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When the CIA Interferes in Foreign Elections: A Modern-Day History of American Covert Action

Author:  David Shimer

Affiliation: Associate Fellow at Yale University; Doctoral Candidate University of Oxford 

Organization/Publisher: Foreign Affairs

Date/Place:  June 21, 2020/USA

Type of Literature: Report

Word Count: 3858


Keywords: Electoral Manipulation, intervention, foreign influence.


Though Russia has been accused of interfering in elections, it is the US which has been manipulating elections starting with its interference in the Italian elections of 1948. This became a trend during the Cold War, as both the CIA and the KGB either directly manipulated the polls or influenced public opinion. After the Cold War the US claims to have lessened its election manipulation, while Russia proceeded with little change but lacked the ideological factor. Serbia is one example of post-Cold War interference, though it was perceived as necessary from the moral obligation of stopping a genocidal tyrant. Covert intervention was not a preferred method, but was seen as a last resort and that Milosevic had crossed the line. Iraq almost had the same treatment, since the US claimed wanting to democratize the country after invading it in 2003. Plans were made to manipulate elections but were halted in fear of criticism if detected, and congressional leaders objected on the basis that it was no longer the Cold war. In the post-Cold War era, election manipulation became a tool of extraordinary cases like in Serbia, but the (in)action in Iraq has become the blueprint. Thus contrary to claims, the US seems to have abandoned covert electoral manipulation. The new “war on terror” objective, which doesn’t have elections, has taken over the policy agenda. Though the CIA can influence media outlets in a region ahead of elections, it is apparent that there is a loss of appetite for electoral manipulation. The reemergence of great-power competition has raised the stakes, but the age of the Internet raises the risk of exposing the US as a hypocrite.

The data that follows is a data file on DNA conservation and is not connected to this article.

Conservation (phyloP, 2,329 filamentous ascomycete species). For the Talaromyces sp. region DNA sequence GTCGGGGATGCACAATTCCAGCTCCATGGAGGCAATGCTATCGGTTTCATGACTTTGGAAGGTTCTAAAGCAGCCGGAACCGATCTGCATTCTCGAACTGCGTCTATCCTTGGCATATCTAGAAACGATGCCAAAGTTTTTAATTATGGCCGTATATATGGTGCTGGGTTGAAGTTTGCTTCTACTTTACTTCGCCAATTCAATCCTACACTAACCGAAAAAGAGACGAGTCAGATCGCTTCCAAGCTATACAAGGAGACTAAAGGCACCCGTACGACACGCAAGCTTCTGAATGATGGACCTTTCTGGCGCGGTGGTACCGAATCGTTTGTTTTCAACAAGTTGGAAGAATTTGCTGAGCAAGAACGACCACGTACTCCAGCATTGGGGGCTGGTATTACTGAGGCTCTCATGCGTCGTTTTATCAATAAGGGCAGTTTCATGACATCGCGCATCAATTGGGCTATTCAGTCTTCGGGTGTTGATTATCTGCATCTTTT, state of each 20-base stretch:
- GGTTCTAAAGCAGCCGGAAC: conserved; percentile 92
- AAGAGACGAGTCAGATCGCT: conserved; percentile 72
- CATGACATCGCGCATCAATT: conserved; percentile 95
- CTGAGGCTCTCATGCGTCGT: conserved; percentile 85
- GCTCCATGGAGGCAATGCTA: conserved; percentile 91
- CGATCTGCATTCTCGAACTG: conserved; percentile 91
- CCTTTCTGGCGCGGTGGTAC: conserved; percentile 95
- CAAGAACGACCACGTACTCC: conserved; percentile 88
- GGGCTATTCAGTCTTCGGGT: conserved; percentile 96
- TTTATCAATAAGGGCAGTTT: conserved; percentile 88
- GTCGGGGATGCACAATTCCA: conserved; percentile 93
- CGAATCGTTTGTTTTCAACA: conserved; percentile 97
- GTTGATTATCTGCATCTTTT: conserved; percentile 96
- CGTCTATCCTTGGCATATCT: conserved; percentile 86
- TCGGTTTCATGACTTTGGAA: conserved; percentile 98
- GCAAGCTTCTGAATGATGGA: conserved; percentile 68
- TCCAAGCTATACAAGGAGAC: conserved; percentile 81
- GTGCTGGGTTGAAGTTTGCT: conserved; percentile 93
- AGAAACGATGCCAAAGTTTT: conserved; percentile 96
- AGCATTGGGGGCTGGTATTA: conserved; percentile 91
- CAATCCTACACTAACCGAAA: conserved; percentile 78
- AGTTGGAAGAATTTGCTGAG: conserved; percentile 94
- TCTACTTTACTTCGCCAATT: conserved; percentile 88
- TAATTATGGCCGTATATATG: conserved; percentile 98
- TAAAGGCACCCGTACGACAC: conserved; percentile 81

By: Omar Fili, CIGA Research Assistant



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